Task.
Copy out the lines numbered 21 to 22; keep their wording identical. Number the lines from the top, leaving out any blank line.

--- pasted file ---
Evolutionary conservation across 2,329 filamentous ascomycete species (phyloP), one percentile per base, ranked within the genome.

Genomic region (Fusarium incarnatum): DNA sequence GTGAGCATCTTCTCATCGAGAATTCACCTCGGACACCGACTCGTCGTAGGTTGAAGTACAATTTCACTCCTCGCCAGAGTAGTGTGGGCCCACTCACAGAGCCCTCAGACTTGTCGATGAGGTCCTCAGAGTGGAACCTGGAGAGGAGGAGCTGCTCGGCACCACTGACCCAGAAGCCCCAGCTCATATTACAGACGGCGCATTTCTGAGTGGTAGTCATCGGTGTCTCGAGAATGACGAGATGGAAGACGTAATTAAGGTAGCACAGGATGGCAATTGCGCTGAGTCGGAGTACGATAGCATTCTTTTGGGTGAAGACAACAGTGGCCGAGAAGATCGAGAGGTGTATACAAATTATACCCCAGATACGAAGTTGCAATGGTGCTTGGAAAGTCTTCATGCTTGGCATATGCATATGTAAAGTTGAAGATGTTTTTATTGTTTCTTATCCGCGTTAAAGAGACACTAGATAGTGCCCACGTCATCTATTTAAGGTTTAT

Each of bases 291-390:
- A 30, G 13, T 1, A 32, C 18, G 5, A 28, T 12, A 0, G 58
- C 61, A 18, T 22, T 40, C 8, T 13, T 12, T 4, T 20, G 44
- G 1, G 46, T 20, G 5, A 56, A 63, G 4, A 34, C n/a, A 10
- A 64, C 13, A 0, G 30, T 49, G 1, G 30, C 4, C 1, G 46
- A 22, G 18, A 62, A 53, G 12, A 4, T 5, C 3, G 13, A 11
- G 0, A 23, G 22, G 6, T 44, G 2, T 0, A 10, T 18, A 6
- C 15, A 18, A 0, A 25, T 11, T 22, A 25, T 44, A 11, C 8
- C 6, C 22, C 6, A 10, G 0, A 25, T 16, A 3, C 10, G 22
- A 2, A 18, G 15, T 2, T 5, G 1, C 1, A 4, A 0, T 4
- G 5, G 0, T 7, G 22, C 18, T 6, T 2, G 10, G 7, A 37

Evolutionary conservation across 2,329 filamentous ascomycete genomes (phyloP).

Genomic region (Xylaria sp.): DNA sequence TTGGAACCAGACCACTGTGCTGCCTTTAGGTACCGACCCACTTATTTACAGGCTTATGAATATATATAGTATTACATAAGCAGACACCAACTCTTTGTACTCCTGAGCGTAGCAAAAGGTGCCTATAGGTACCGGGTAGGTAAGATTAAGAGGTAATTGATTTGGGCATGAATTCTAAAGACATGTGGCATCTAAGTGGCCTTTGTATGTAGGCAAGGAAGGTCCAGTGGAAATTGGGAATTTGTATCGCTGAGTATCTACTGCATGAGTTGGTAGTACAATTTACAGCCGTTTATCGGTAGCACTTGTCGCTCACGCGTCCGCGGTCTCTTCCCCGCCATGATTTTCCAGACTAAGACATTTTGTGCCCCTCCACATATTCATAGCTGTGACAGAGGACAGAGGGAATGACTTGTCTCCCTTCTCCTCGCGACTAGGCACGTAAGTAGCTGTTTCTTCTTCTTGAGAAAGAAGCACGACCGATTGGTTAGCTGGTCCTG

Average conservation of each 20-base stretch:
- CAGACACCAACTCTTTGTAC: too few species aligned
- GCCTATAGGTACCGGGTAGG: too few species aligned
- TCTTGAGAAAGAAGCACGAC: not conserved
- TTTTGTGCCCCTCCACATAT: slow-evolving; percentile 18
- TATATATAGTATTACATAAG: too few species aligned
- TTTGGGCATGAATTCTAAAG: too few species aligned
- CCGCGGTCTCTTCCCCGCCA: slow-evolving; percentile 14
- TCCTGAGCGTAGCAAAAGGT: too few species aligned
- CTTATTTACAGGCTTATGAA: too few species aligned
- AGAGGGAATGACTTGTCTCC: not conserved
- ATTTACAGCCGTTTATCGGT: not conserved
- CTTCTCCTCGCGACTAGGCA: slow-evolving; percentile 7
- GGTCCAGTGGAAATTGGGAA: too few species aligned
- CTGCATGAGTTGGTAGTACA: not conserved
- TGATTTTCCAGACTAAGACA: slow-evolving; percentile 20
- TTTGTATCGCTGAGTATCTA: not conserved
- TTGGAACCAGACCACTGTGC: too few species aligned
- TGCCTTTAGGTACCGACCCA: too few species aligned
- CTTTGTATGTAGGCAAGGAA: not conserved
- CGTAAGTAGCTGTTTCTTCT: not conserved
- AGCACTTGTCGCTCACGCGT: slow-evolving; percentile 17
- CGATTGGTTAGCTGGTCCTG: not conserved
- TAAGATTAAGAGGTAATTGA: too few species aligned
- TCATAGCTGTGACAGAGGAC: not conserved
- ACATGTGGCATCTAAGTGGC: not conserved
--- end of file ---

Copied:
- TATATATAGTATTACATAAG: too few species aligned
- TTTGGGCATGAATTCTAAAG: too few species aligned